Spring is almost here, and flipping through this trade catalog might help you dream of warmer days to come. The catalog is entitled Ranger Bicycles (1921) by Mead Cycle Co.
Just a look at the front cover will probably make you think of Spring. It shows a man riding a bicycle, likely a Ranger Bicycle, with his tie blowing in the wind. Mead Cycle Co. manufactured bicycles for both men and women as well as young boys and girls.
According to the catalog, Mead Cycle Co. sold directly to the rider instead of using distributors and dealers. Speaking directly to the customer, the catalog’s introductory page explains the benefits of bicycling to work or school, running errands, and other uses for the bicycle. It also mentions the opportunity to breathe fresh air while biking. The catalog even addresses children by suggesting a bicycle would speed up the the time it took to run errands for their mother.
A boy in 1921 running an errand might have ridden a bicycle called the “Prince” while a girl might have ridden the “Princess.” Because these bicycles were smaller than adult bicycles, the parts were proportional to fit the smaller size bicycles. These bicycles were enameled in golden brown with a bit of ivory white. Each bike came with a Cyclist’s Home Tool Kit of accessories such as a pump, oiler, and repair tools.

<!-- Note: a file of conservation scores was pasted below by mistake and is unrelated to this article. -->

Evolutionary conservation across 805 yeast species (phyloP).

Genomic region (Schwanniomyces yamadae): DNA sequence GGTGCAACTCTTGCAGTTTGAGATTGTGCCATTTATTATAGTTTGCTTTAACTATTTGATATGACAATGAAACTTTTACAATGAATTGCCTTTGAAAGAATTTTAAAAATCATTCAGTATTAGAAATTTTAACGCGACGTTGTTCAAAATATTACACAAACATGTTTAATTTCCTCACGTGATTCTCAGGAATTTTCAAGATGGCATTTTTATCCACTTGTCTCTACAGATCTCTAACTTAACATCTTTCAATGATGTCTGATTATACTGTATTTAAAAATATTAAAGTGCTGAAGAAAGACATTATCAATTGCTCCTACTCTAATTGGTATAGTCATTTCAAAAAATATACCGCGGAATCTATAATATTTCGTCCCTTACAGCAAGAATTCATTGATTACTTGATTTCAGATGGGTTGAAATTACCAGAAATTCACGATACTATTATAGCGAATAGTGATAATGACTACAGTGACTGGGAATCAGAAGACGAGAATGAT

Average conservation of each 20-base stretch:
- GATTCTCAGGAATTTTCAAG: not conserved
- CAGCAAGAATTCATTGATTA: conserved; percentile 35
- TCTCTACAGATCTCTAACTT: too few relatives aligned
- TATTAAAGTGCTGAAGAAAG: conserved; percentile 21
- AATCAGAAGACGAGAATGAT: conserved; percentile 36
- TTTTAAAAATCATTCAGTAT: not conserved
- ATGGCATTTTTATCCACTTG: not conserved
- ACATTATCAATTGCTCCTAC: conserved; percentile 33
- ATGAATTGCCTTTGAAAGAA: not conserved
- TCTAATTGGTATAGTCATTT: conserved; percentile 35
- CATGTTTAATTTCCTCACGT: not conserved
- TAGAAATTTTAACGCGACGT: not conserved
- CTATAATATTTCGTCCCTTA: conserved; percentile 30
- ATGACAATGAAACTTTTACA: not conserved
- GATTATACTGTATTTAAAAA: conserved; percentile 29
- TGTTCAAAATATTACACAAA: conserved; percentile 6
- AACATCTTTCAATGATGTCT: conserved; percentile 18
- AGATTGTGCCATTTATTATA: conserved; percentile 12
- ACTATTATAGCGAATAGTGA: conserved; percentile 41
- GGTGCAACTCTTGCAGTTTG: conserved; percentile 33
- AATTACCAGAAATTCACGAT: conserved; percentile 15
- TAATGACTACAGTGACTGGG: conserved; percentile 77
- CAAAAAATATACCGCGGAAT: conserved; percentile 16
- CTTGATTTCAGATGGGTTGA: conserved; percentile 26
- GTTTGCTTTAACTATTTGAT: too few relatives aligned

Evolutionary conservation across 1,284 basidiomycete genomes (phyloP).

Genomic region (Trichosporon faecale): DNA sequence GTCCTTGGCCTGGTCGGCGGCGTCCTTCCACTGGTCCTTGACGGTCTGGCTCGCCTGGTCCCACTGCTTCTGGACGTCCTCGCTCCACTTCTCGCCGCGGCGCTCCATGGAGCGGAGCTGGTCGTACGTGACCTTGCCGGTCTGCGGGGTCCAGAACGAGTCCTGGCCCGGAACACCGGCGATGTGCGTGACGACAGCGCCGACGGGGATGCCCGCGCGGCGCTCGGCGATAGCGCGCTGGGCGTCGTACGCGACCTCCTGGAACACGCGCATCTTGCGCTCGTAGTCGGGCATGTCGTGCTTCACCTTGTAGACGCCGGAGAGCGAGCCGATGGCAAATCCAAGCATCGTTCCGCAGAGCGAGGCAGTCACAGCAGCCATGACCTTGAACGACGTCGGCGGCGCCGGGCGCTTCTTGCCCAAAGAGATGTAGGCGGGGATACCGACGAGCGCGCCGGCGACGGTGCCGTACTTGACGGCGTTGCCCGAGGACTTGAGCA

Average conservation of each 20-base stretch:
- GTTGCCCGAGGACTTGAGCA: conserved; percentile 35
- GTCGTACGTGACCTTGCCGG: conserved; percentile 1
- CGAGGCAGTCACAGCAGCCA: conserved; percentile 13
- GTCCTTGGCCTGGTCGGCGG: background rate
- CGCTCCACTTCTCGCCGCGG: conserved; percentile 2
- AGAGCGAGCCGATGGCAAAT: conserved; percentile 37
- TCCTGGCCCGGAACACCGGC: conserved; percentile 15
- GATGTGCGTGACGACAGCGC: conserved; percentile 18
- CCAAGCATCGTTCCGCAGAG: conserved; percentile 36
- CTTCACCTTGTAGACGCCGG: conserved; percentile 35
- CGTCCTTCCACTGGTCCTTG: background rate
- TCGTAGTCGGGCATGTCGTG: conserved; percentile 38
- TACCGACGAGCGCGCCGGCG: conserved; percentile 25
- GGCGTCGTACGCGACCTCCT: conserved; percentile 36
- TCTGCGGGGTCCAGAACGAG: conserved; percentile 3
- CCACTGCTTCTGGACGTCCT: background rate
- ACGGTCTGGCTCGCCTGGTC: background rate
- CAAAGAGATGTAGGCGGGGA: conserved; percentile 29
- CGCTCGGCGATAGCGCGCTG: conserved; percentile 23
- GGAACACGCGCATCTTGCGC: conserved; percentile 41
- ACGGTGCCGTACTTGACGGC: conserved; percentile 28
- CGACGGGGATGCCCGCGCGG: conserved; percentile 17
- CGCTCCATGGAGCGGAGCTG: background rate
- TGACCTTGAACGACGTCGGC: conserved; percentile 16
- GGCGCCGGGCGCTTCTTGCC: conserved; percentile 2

Several bicycles for adults are also shown in the catalog. One of these bicycles is the Pathfinder Model “A.” It was available in both ladies’ and men’s versions with the same basic features except the ladies’ version had a few extras. This included a padded saddle, rubber pedals, and extra guards, such as a netted skirt guard over the rear wheel. The catalog page below shows both styles, the larger illustration being the men’s version and the smaller image being the ladies’ version.
The littlest riders could ride dark maroon velocipedes like those shown below. Built for both boys and girls, these velocipedes featured adjustable handlebars and an adjustable saddle to accommodate the growing child. The added benefit of these adjustable features was the ability to re-adjust once again before handing the bike down to a little brother or sister when the older child outgrew it.
More bicycle models as well as parts and accessories are also included in this catalog. Shown above are inner tubes, racing tires, and bicycle enamel. The air dry bicycle enamel came in a variety of colors such as royal blue, black, gray, dark green, maroon, orange, and more.
Ranger Bicycles (1921) and other catalogs by Mead Cycle Co. are located in the Trade Literature Collection at the National Museum of American History Library. Looking for more bicycle trade literature? Take a look at a post highlighting a late 19th Century European bicycle tour.
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